How to say NO to our children!
“No” is not a bad word. It is not something horrible and earth shattering. No one’s life will end simply because you say “no.” The word “no” is a gift. It is very easy to say no when you realize you will not be committing anyone to long term therapy because you said “no.”
When you tell someone, especially children, “no” you are setting limits. You are letting them know what is acceptable and what isn’t:
“No, you may not smoke.”
“No, you may not commit murder.”
“No, you cannot cheat, lie and/or steal.”
It doesn’t sound so bad when you think of it like that, does it?
How to say “no” to children first requires that you stop and think about what “no” means. No is about teaching. You are teaching your children what is and what isn’t acceptable. No, they may not have every toy because money must be prioritized. No, they may not have candy because it isn’t healthy. No, you can’t play video games when you have homework to do.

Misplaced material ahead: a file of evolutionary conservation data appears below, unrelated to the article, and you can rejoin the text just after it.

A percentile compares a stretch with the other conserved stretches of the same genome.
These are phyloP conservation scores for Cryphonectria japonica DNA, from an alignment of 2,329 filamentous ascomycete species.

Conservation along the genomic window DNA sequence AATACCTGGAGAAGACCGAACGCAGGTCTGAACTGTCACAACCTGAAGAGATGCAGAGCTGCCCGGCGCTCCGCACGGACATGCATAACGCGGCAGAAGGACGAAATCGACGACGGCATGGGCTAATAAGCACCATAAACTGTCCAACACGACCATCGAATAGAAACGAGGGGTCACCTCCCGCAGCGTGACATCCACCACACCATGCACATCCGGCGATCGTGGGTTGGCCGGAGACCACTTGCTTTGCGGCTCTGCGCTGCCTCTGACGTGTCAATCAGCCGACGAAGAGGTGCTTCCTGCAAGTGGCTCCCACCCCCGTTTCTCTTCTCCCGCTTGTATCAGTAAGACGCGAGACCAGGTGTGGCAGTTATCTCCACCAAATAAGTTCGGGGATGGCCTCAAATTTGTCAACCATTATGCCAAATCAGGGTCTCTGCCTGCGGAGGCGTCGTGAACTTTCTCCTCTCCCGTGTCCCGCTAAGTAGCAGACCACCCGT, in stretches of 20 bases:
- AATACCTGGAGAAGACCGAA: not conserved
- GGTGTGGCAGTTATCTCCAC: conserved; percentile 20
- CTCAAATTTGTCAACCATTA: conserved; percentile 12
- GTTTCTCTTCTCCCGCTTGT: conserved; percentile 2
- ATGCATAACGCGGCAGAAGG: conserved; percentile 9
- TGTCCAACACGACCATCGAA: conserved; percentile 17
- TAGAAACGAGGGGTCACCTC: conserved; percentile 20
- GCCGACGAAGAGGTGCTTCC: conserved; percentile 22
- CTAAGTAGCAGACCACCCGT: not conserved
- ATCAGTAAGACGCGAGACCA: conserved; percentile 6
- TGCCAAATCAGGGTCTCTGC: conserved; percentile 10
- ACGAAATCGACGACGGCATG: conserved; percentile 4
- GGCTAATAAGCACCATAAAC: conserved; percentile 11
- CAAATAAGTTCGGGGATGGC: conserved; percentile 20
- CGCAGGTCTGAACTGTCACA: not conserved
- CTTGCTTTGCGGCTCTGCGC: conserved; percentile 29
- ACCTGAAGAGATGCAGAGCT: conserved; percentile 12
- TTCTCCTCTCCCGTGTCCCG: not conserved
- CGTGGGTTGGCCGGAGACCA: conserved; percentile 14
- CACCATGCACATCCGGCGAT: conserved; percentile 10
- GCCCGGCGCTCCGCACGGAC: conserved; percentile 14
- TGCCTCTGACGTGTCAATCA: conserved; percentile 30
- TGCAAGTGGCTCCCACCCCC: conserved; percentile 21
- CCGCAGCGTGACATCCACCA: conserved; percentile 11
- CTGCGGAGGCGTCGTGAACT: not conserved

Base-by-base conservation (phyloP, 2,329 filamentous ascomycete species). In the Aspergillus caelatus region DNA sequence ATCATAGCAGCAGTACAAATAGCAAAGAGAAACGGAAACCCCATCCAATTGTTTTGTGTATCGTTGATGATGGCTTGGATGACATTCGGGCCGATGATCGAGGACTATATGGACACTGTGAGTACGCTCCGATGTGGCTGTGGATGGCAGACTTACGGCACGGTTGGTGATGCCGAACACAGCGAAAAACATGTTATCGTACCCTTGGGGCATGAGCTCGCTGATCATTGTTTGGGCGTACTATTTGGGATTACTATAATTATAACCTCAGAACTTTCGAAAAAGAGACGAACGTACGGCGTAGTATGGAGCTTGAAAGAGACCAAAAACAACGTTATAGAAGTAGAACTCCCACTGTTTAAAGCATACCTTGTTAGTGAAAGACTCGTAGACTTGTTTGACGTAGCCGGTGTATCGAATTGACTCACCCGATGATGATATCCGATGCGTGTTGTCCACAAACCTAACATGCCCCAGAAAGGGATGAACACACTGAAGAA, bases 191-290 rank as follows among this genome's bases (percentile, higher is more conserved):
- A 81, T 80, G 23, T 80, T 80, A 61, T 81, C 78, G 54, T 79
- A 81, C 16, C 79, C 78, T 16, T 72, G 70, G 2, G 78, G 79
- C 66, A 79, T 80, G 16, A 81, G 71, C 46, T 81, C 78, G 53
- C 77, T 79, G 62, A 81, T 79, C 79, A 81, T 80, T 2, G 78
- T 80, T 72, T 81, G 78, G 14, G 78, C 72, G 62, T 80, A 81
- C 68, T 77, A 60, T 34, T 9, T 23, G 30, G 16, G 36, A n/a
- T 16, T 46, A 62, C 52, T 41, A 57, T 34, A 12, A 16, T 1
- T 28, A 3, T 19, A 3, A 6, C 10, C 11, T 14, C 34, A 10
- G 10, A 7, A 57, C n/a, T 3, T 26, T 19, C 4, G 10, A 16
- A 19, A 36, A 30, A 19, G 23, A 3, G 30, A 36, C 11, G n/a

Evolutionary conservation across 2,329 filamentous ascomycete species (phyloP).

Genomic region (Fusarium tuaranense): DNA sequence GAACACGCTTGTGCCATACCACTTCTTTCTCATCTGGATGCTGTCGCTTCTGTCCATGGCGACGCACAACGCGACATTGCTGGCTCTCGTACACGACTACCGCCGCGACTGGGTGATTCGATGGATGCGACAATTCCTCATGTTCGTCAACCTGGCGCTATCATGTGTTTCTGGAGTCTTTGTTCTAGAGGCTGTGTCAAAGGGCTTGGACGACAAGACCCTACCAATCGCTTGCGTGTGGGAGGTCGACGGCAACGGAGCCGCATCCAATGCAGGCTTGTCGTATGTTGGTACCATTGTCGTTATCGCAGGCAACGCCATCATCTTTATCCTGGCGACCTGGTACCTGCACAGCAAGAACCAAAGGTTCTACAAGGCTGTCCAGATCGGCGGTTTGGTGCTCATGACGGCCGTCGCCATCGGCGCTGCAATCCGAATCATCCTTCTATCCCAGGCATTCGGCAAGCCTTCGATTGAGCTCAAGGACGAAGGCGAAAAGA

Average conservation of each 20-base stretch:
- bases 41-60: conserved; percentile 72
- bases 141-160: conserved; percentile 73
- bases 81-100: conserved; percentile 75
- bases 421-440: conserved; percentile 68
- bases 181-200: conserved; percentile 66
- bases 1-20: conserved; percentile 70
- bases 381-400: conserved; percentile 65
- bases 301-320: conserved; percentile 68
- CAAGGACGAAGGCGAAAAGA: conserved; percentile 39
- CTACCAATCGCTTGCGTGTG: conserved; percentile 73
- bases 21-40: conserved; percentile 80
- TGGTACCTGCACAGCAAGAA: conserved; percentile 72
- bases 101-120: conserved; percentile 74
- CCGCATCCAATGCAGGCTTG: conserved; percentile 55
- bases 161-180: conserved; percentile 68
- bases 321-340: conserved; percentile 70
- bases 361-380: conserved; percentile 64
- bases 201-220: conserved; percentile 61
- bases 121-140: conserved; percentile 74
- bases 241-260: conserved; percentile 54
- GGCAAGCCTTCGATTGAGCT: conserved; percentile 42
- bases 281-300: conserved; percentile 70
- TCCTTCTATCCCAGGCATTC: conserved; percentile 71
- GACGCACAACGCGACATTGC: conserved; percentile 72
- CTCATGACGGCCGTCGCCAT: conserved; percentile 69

When you do say no, say it calmly and firmly. “No” isn’t a debate. It isn’t a cue to throw a temper tantrum. If temper tantrums do ensue because your child doesn’t often hear no, or gets what he or she wants when they start to cause a scene, do not back down. No means no.
Sometimes we will say no before we think, so if you do change your mind, do so immediately. But, first make sure you have established the pattern of not changing your mind first so your children find it a pleasant surprise.
Whatever happens, do not turn “no” into an argument. If your child asks for a reason, you may give a simple and quick reason. Asking why isn’t necessarily unreasonable. “No, you may not touch a hot stove because you will burn your arm.” My favorite response when my children keep on is, “Asked and answered.” They seem to catch on quickly that I will not keep coming up with new reasons or tolerate repeat requests to “But why?”
You will end up giving your child a gift. Not only will clear boundaries be set and they will know the rules, but deep down they will know they are loved. Then, as adults, they will never be put upon. If they can’t do something, they will be able to say so upfront and not put themselves in a bind—and possibly the person they are supposed to be helping in a bind. They will never feel shameful about saying “no.”
Remember: As a parent, it is not your job to be your child’s friend. It is your job to parent. Also, it isn’t the child who has a lot of things that people call spoiled rotten, but the child who never hears the word “no.”
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